Thursday, July 14, 2016
ASEAN - Brexit and the limits of regional integration
THE success of “Out” in the June 30 referendum held by the United Kingdom on its membership in the European Union has been widely labeled a historic mistake committed by an elderly, possibly senile generation.
The majority of voters in the said democratic exercise, it has been said, has been misled by Brexit promoters feeding on fears among incipient or closet racists of a massive invasion of likely terrorists disguised as refugees from the Middle East and Africa (and forgetting to mention that some of the terrorists who bombed the London Underground and beheaded reporters or missionaries in the Middle East were British conceived, born, and bred).
Some political scientists have decried the carelessness of the referendum framers in failing to require a greater, two-thirds or three-fourths, majority of voters on such a vital question. Millions have filed an online petition for a second referendum, claiming that the turnout and voting outcome were below even the numbers set by the referendum rules.
But, in any event, there is no denying that membership in the EU has always been a contentious issue both among the political elite and the general population of the UK.
History, in fact, shows that the British have always been at best half-hearted about joining the EU, their interest depending largely on the good economic weather obtaining in the continent and the hope for ameliorating, thereby the bad one in their isles.
Ironically, it was a British Conservative, Prime Minister Winston Churchill, who laid the theoretical basis for the EU, proposing for Europe “a structure under which it can dwell in peace, in safety, and in freedom … a kind of United States of Europe.” But the idea of this great Britisher never quite caught on with his successors in power as well as the general population.
The UK declined every invitation to join the founding treaties of the EU, a reluctance diagnosed by concerned historians as symptoms of an irremediable case of imperial hangover, a condition borne of nostalgia for the days when the British isles thrived in “splendid isolation” from Europe and when the sun never set on the colonies of peoples the British had subdued and fooled.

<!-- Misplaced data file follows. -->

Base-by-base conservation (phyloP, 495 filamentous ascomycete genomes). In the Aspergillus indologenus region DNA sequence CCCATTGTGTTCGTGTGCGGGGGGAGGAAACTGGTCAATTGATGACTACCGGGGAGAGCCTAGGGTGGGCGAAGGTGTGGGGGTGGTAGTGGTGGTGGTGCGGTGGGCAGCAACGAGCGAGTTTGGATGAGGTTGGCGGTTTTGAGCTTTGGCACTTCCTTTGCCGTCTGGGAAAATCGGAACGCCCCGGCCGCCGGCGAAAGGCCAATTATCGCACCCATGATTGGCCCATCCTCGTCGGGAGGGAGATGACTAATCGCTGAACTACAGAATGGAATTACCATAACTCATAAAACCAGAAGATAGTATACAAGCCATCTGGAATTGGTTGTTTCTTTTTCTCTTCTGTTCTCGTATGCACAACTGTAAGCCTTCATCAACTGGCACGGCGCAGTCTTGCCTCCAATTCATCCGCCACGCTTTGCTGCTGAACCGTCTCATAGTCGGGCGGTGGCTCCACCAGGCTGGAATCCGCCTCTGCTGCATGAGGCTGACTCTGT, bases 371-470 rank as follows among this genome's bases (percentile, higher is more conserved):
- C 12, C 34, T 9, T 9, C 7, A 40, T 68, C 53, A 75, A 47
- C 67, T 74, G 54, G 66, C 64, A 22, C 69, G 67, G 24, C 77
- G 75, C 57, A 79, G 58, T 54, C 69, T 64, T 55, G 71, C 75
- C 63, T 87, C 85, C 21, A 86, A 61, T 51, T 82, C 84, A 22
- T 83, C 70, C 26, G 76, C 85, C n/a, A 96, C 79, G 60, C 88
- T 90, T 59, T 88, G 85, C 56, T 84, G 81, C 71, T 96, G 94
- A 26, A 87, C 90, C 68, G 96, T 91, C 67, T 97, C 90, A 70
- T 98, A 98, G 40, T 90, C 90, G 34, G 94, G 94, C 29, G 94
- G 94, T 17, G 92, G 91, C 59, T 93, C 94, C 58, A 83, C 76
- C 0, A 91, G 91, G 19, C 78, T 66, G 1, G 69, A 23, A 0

The UK application was duly refused by General de Gaulle of France, and the British had to wait until the latter’s final retirement to his native village before they were admitted. The reason for de Gaulle’s veto was more on the mark and was perhaps vindicated by the recent referendum. He accused the British of a deep-seated hostility toward European construction and of being more interested in links with the United States.
Under its later treaties, EU decisions ceased to be based on unanimity and came to be based on qualified majorities, with the voting weight of each member proportionate to the size of its population. Under this system of voting, the UK, as one of the most populous members, wields considerable influence but its Parliament, to its great dismay, may find itself implementing an EU law that it opposed.
British leaders, notably Mrs. Thatcher, have indeed expressed their opposition to the EU becoming more than an intergovernmental organization, to surrendering the hallowed Sovereignty Principle of the British Parliament to a supranational organization. This, in thunderous pronouncements as well as in unequivocal actions, namely, the refusal to join the euro and the Schengen agreement on unified borders.
The UK has been an oddball in the EU. The result of the Brexit referendum could be said to be a fateful one, a wonder that it had not come earlier. The subtext of the statements of the representatives of the founding members to the effect that leave is leave and the UK should exit as early as possible could well be “Good riddance!”
The Brexit promoters promised their supporters that EU would have to strike a deal, giving the UK access to its single market because, after all, the UK was the fifth-largest economy in the world; but the EU makes clear that this access is essentially conditioned on the free movement of people between the EU and the UK, which the Brexit movement vehemently opposed.
They also promised a future UK greater than ever, having regained the freedom to conquer wider horizons as in the golden days of empire. The old glory of the British Empire is unfortunately lost to all but the British themselves, especially among Third World countries mindful of the dubious, even catastrophic, legacy of that empire: the partition of Palestine, the border and tribal wars of Africa, the inclusion of Sabah in the Federation of Malaysia… That glory might now be irretrievable on account of new realities, among them the emergence of greater powers and of a world of trading blocs.